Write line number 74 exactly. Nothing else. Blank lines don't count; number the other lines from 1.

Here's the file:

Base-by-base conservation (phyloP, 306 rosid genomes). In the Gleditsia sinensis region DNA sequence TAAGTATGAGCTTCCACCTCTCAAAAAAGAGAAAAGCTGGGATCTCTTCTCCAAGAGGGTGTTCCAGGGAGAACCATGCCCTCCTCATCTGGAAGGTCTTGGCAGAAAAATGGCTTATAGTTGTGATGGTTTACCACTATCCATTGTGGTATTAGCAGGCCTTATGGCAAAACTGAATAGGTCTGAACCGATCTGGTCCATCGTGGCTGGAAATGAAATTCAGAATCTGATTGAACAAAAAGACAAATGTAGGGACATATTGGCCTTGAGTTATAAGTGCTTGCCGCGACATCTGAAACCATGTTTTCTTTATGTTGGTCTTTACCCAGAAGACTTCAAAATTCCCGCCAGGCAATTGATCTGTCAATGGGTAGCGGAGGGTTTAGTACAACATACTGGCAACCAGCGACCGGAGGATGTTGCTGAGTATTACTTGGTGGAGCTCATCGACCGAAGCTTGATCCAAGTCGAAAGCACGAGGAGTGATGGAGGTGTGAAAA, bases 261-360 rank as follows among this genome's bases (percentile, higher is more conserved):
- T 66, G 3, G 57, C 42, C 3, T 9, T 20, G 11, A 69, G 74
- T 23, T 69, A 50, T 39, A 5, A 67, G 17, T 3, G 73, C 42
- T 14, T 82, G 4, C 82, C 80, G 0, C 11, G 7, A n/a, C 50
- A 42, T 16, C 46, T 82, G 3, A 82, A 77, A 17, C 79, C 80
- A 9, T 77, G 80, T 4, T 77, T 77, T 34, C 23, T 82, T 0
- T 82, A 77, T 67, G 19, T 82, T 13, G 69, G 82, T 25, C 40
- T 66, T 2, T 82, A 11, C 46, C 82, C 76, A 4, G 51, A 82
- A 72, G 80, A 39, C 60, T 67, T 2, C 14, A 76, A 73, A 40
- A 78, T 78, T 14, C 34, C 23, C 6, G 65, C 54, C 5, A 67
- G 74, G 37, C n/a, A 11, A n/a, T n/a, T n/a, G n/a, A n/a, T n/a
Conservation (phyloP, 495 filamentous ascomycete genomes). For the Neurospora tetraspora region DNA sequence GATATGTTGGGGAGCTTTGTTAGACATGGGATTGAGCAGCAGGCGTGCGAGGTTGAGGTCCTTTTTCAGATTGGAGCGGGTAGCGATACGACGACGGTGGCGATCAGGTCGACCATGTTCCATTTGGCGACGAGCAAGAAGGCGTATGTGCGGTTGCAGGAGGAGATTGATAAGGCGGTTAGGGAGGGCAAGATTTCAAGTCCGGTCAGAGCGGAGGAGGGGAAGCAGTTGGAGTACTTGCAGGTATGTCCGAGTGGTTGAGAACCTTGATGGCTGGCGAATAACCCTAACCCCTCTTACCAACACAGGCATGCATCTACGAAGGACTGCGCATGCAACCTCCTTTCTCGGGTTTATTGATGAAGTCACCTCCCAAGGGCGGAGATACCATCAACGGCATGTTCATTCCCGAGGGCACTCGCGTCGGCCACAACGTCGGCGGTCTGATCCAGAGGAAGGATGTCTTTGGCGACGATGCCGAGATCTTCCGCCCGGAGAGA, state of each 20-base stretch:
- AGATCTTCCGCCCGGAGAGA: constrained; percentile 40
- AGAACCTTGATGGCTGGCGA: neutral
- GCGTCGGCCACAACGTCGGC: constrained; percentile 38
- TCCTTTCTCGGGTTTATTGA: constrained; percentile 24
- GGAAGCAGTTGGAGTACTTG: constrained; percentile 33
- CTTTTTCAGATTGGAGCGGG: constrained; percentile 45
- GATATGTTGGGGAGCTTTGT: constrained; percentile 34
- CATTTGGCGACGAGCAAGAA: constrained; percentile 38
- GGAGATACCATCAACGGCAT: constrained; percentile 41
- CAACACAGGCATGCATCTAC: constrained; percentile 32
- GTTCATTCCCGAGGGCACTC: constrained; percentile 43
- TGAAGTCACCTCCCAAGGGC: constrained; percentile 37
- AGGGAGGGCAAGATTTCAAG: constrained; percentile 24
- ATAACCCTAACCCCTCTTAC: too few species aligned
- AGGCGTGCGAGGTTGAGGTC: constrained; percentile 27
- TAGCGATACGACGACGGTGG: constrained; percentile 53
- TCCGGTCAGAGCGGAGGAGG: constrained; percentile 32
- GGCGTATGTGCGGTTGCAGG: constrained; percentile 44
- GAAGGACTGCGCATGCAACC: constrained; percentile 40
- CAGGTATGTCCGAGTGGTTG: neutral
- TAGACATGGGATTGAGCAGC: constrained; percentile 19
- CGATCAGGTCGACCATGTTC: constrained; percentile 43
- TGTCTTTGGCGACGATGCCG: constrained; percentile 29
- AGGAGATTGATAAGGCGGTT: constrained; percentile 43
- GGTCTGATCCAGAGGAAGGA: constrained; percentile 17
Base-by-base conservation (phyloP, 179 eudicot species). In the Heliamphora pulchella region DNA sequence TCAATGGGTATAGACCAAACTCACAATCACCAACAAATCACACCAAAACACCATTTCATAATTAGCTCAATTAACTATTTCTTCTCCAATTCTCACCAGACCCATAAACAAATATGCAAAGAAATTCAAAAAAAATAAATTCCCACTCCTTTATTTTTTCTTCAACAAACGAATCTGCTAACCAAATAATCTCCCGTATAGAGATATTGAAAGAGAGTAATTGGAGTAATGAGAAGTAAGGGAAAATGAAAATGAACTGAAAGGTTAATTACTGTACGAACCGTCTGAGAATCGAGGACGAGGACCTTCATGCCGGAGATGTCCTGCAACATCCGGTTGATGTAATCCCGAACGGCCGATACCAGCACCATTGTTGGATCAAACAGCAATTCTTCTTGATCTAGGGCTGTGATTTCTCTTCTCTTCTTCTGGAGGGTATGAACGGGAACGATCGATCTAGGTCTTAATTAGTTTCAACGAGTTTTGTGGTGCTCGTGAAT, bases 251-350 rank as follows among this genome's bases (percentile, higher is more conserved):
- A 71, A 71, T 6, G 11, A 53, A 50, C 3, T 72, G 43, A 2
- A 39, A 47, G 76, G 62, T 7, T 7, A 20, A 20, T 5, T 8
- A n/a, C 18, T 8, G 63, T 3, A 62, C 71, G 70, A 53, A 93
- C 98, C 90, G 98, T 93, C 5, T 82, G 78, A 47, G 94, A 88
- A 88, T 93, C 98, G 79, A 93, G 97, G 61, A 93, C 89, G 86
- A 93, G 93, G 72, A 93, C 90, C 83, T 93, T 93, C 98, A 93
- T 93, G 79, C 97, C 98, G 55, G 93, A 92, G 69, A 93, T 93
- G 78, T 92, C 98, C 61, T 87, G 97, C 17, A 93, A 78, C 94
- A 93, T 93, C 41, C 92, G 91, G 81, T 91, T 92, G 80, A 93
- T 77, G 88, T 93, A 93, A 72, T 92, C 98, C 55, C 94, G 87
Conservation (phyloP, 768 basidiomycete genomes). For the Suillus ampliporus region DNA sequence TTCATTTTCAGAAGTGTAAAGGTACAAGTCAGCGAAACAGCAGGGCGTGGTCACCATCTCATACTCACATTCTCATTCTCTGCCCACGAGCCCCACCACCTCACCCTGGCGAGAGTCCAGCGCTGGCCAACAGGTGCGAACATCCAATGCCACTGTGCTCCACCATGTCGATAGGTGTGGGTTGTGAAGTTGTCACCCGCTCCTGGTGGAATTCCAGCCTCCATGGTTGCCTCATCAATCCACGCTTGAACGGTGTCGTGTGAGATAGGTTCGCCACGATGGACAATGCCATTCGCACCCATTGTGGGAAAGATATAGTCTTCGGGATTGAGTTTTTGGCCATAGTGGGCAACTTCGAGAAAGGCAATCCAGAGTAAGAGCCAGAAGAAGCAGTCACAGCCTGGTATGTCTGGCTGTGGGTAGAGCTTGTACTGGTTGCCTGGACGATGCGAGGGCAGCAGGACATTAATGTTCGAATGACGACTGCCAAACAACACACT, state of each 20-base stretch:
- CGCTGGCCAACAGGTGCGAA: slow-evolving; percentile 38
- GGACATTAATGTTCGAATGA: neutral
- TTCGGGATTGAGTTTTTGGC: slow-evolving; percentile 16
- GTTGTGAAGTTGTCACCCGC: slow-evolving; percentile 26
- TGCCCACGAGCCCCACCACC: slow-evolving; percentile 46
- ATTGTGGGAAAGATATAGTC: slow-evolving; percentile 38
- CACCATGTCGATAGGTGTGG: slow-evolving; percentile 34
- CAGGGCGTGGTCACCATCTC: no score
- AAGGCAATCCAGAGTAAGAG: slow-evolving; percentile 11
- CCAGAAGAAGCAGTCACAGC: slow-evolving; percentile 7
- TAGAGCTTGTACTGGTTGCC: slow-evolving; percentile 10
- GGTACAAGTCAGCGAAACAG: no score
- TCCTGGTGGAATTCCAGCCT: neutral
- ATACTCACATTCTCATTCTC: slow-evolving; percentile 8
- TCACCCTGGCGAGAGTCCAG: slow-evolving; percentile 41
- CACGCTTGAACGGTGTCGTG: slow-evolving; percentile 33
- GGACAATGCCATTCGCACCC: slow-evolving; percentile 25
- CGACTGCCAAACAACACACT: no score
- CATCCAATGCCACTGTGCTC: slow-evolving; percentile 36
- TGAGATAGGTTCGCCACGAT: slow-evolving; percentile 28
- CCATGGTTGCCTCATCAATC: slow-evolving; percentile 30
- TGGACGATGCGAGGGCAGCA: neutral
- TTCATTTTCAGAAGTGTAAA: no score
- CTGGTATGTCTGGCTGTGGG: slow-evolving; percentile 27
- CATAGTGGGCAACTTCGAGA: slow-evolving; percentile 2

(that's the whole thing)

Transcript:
- CATAGTGGGCAACTTCGAGA: slow-evolving; percentile 2